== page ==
Whereas once the ideas about technology and progress that defined industrialized states characterized the natural world as something that was dangerous and must be tamed or regarded it as a depository of raw materials that could and should be harnessed, a new postwar consciousness increasingly recognized the natural world as valuable precisely because of its diversity. This perspective redefined the natural world. It cast nature as consisting of both known and unknown resources that, if left unprotected, could be foolishly destroyed.
At the same time, the ravages of liberal and neoliberal economic projects and the political experiments unleashed on the world during the "age of extremes" (Hobsbawm 1996) bankrupted the principles of assimilation and homogenization tied to past modernization projects. Particularly after Auschwitz and the public spectacle of the Nuremberg Trials (1945–46), human rights became ever more important in international debates and a new language of genocide and ethnocide joined, and in some cases displaced, earlier positivist discussions of acculturation, elimination, extermination, integration, and removal.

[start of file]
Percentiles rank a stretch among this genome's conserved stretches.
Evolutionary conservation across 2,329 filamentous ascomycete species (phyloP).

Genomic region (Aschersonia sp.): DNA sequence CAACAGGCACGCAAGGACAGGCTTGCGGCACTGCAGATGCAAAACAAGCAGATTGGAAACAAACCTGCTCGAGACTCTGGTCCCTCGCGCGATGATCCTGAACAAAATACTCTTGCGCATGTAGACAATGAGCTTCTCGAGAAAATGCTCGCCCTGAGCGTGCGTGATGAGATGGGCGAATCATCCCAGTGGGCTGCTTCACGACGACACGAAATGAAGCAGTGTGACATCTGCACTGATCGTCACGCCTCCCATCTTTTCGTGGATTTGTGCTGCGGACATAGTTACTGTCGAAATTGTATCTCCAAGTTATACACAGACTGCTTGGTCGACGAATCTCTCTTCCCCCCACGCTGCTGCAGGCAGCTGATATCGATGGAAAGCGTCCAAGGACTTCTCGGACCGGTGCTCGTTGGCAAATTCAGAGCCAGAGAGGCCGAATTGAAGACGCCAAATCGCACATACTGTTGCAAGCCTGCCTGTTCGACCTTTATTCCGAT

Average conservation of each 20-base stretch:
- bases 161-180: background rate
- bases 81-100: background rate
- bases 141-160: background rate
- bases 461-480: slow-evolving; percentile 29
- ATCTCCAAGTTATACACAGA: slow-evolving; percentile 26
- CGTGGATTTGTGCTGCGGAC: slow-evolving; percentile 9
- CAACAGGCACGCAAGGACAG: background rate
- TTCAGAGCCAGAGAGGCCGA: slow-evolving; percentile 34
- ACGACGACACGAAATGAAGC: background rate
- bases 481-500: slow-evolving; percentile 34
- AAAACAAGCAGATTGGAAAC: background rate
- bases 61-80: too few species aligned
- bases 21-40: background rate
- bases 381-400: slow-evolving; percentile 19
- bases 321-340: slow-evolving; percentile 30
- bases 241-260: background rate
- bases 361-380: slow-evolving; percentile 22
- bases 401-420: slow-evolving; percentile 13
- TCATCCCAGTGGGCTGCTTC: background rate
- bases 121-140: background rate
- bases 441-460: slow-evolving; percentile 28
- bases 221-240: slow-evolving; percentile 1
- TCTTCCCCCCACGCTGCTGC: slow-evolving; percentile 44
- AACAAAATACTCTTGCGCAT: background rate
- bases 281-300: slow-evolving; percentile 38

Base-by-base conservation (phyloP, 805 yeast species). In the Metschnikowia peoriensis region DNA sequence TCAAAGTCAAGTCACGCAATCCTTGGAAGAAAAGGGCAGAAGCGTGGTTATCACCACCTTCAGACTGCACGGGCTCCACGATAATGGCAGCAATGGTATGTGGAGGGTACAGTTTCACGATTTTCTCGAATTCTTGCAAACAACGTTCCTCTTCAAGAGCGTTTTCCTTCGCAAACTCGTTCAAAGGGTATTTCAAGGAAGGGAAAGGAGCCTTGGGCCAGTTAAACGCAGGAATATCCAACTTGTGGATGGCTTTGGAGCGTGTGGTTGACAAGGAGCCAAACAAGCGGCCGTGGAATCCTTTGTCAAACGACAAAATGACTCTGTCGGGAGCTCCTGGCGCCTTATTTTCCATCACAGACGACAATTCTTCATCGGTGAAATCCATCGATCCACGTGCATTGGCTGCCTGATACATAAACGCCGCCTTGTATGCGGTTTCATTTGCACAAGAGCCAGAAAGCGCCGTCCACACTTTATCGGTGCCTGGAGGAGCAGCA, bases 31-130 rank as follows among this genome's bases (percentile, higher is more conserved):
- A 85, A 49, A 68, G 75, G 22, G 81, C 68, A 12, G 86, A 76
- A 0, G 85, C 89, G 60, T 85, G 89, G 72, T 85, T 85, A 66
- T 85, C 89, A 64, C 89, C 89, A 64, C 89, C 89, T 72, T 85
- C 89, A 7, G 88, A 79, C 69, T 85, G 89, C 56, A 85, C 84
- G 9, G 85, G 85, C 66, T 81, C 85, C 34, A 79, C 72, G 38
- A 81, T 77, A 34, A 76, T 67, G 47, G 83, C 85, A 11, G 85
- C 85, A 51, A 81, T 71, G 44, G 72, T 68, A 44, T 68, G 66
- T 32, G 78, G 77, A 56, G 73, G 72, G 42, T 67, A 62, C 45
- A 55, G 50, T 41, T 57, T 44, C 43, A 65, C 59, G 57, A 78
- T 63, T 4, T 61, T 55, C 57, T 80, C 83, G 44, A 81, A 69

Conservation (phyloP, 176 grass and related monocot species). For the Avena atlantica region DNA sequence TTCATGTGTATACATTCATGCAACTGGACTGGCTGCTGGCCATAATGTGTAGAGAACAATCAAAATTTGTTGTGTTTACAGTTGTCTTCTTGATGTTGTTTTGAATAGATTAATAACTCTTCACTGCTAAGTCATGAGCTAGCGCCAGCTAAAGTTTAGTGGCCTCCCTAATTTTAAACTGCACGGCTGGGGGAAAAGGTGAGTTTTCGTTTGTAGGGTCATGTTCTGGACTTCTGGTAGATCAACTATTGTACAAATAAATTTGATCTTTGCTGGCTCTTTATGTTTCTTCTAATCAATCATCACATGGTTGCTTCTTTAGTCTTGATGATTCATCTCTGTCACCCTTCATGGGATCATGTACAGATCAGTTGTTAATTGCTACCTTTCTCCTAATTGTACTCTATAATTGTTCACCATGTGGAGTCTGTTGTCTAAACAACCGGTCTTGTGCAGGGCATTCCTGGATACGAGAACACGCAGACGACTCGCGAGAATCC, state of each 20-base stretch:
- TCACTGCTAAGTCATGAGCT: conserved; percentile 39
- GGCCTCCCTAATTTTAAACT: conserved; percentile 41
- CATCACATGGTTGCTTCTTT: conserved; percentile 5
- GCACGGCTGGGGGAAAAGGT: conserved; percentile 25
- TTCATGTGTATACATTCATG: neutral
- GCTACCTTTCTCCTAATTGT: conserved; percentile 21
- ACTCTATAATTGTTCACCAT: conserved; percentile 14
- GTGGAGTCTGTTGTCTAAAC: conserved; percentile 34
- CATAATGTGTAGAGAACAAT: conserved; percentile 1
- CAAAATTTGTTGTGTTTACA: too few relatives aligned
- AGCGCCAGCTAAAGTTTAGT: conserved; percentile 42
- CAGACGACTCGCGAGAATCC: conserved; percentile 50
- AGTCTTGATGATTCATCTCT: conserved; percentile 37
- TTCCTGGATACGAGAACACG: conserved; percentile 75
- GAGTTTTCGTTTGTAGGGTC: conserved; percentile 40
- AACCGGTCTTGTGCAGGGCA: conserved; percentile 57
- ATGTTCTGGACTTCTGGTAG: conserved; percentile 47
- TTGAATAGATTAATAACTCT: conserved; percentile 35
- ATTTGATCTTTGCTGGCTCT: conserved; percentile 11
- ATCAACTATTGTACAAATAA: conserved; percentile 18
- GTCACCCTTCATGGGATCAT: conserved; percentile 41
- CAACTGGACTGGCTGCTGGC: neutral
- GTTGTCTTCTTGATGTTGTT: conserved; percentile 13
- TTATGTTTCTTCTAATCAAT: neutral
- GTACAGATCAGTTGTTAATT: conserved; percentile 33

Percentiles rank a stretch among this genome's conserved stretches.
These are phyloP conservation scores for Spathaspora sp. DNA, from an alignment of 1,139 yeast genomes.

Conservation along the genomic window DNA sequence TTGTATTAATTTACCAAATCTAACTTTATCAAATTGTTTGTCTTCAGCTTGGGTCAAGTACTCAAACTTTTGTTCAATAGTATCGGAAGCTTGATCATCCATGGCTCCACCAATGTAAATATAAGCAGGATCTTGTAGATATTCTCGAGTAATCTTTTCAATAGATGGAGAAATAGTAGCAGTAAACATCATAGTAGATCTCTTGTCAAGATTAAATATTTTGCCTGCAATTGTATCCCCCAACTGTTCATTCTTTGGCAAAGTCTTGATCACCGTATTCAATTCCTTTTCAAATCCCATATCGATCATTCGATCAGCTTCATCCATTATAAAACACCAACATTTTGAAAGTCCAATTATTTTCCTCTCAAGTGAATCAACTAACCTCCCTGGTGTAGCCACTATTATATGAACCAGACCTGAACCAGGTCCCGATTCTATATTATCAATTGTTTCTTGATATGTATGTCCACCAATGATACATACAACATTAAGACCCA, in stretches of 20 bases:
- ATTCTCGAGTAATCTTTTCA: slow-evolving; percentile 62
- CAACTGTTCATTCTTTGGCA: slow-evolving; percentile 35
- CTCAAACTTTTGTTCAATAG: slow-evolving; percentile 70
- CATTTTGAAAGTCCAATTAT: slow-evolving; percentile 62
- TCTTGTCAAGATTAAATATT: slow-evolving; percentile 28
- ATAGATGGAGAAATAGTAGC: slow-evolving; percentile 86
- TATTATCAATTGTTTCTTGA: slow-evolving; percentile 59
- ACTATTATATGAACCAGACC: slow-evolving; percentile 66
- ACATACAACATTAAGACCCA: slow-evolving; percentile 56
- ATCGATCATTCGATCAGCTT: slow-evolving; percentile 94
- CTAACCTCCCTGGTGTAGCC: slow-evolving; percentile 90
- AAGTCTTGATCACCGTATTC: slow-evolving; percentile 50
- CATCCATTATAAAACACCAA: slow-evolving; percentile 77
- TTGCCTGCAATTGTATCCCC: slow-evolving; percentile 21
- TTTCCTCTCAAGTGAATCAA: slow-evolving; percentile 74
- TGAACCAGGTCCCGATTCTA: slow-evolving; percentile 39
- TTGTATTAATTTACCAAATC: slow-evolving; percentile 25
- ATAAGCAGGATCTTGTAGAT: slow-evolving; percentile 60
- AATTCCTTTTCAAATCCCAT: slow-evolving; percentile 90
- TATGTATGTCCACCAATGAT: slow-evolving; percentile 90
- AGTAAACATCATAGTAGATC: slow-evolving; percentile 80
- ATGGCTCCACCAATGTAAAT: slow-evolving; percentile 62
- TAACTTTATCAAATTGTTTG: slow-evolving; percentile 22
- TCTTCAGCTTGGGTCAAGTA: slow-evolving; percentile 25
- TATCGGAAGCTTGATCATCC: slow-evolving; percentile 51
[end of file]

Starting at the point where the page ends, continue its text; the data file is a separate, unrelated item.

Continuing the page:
Within these postwar contexts, Indigenous Peoples' arguments about the value and validity of their distinct cultures, lifeways, and knowledge gained unprecedented political traction (see Niezen 2003, 2004, 2009). Individual governments, international bodies, and nongovernmental organizations increasingly regarded Indigenous Peoples, their languages, cultures, and knowledge, and their experiences as valuable (see, e.g., United Nations 2007, 2011). Especially since the 2007 United Nations Declaration on the Rights of Indigenous Peoples (UNDRIP) affirmed the existence of general environmental rights, Indigenous Peoples—particularly those who could demonstrate their close relationships to specific environments and their need for land, water, and natural resources for the purposes of sustaining unique lifestyles, cultures, and even subsistence economies—have been well positioned to make political claims that draw together human rights and environmental issues (Inter-Commission Task Force on Indigenous Peoples 1998; Conklin 2006).